Take a look at the well-known large reading
room inside. Movie fans may remember the 1966 Francis Coppola film,
"You're a Big Boy Now," featuring Karen Black and Geraldine
Page shot to a large extent in this library. It was nominated for Golden Globe best film and for the Pamed d'Or.
Check out special events and exhibitions on
the library web site. In addition, Bryant Park at its back offers
concerts and poetry readings in the summer. At this serious research
library, books may not be checked out.
New Yorkers love their rennovated Bryant Park in back of the New York Public Library. Rest here for awhile..
From 42nd and Fifth, take either an M2, 3, or
5 city bus southbound on Fifth Avenue.
Hop off at 34th Street to visit the top of the
Empire State Building, which
sadly on 11 September 2001 once again became the tallest building
in New York. You experience remarkable views in every direction.
In addition, you may explore the huge Macy's Department Store at
Fifth and 34th Street.
The corner of Avenue of the Americas and 34th,
a block west of Fifth Avenue, is called Herald Square.
Whereas Times Square refers to the New York
Times, whose offices used to be there, Herald Square refers to the
no longer published New York Herald Tribune.
September 11, 2001 was not the first time terror rained from the
sky in New York City.
On July 28, 1945, New Yorkers witnessed an American B-25 Mitchell
bomber crashing into the Empire State Building.
Flames engulfed the north side of the skyscraper, as fiery debris
and burning high-octane fuel cascaded to the streets below. The
impact was so strong that one engine of the plane went through seven
walls, emerged out the other side of the Empire State Building,
and then plunged through the roof of a neighbouring building.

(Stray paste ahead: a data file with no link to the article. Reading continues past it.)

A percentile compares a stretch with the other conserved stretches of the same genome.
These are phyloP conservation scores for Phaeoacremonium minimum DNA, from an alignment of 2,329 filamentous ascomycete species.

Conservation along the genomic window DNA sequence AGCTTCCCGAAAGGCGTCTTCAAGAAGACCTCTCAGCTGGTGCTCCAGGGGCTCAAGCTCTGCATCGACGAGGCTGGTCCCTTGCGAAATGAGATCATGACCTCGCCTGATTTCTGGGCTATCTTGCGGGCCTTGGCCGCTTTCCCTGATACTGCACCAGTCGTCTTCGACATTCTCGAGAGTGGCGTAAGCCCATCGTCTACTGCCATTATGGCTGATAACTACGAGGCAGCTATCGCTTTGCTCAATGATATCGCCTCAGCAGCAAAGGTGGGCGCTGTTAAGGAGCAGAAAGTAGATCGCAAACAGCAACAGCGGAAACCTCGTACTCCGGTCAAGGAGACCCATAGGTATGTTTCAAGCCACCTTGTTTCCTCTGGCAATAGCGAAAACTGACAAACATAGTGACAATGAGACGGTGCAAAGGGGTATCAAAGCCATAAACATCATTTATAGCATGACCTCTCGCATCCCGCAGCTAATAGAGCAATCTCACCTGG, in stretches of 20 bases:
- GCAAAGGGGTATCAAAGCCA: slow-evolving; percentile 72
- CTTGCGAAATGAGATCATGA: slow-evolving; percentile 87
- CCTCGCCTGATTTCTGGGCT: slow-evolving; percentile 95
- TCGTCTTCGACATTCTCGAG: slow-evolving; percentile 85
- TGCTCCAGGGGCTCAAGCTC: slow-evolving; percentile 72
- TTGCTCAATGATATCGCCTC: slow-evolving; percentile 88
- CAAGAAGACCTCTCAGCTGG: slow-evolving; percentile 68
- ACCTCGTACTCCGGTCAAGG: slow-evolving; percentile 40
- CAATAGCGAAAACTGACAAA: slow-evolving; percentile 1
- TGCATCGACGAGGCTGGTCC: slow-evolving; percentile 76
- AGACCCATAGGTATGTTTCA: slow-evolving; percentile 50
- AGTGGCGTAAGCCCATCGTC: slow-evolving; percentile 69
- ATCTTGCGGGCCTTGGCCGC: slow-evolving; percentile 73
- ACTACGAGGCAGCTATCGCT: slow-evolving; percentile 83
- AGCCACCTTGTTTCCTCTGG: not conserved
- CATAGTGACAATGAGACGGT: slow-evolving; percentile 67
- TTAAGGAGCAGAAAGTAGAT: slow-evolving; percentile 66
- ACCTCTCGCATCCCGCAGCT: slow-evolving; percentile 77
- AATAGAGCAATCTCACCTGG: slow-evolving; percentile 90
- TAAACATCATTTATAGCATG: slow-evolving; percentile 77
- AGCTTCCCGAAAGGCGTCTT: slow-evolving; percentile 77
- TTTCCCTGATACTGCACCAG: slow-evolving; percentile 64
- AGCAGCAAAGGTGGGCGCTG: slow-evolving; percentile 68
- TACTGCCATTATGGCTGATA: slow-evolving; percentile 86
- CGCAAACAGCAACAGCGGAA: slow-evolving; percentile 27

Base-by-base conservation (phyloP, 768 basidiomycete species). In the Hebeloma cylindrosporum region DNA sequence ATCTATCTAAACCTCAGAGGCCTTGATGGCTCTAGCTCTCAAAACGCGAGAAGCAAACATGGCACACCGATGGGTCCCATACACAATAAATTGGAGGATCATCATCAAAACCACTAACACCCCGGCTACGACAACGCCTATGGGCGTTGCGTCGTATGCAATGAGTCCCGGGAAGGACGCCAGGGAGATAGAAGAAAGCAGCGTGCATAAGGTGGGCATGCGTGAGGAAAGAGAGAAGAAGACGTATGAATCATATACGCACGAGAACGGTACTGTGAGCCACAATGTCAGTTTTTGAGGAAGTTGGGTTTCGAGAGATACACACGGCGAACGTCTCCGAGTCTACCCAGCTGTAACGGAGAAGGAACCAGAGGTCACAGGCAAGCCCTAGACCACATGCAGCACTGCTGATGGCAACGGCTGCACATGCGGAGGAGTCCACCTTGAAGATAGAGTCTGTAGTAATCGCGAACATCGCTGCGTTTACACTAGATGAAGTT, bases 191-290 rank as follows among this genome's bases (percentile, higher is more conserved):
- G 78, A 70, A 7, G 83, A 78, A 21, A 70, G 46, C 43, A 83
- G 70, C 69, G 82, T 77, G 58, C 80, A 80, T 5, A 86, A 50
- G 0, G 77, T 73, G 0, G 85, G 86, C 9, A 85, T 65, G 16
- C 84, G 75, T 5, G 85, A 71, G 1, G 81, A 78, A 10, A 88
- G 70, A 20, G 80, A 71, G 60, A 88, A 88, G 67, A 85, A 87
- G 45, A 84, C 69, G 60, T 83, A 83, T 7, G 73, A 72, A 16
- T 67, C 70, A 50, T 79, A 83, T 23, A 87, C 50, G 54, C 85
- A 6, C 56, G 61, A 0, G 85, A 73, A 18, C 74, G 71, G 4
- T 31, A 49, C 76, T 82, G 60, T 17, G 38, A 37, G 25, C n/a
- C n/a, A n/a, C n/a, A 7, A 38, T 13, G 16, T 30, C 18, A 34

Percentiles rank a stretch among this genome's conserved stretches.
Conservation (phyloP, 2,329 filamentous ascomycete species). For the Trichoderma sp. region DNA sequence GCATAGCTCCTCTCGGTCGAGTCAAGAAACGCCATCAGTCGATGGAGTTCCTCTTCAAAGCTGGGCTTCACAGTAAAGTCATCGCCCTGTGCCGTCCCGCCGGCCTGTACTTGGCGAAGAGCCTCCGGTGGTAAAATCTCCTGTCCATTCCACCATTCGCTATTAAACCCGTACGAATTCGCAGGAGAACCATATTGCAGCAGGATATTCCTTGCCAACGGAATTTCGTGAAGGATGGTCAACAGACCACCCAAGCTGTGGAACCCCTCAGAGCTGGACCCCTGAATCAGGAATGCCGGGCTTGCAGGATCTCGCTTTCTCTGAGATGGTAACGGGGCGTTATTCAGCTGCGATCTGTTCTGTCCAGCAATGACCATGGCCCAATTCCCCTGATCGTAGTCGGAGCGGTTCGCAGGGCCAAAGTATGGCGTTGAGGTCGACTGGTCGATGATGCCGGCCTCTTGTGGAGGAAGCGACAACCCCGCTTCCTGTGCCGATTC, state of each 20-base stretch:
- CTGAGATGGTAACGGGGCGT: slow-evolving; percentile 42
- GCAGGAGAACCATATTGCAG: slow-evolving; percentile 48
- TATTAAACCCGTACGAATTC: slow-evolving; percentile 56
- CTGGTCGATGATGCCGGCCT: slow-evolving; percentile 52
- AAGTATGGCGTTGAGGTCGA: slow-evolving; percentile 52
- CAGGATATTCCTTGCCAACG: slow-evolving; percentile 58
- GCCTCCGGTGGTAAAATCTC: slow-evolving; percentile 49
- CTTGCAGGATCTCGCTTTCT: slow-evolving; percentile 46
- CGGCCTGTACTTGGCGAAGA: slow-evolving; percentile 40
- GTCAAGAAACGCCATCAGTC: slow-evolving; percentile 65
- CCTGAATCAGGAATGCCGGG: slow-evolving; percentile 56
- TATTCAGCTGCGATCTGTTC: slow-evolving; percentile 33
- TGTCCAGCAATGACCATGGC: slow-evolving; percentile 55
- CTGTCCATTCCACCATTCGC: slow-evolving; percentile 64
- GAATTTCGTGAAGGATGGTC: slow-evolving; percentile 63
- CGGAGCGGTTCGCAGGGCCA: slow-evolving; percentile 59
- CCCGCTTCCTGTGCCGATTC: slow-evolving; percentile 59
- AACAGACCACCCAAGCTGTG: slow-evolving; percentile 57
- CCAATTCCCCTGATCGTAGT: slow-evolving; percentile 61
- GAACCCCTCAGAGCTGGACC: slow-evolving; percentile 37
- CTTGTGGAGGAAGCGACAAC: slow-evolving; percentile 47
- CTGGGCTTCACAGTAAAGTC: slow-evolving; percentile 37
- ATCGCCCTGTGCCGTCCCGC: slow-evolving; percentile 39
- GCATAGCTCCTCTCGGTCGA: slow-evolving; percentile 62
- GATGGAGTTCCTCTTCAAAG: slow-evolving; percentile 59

As debris dropped down elevator shafts, a cable was severed, and
one woman in a lift fell over 75 stories, but somehow managed to
Although Germany had surrendered nearly three months before and
the war with Japan raged far away, panic broke out as New Yorkers
believed that they were under attack. War hysteria quickly spread
through the city.
Happily, although the crash happened at 9:49 a.m., only some 1,500
people were in the building, instead of the usual 10,000 –
15,000, as it was the weekend. Fourteen lives were lost, including
the crew of the B-25.
On their way to Newark, New Jersey, the B-25 crew had become disorientated
in the fog and low clouds that shrouded New York City.
Dropping down in hopes of better visibility, the crew found themselves
manoeuvring around New York City skyscrapers—at one point
flying down 42nd Street. Attempting to gain altitude again, the
Empire State Building was too large and too tall to avoid.
The B-25 Mitchell bomber series participated in the famous Doolittle
raid on Tokyo and three other Japanese cities on April 18, 1945,
just four months after the Japanese attack on Pearl Harbour.
Little damage was done then, but the raid shocked the Japanese
people and helped build Allied morale, after so many setbacks.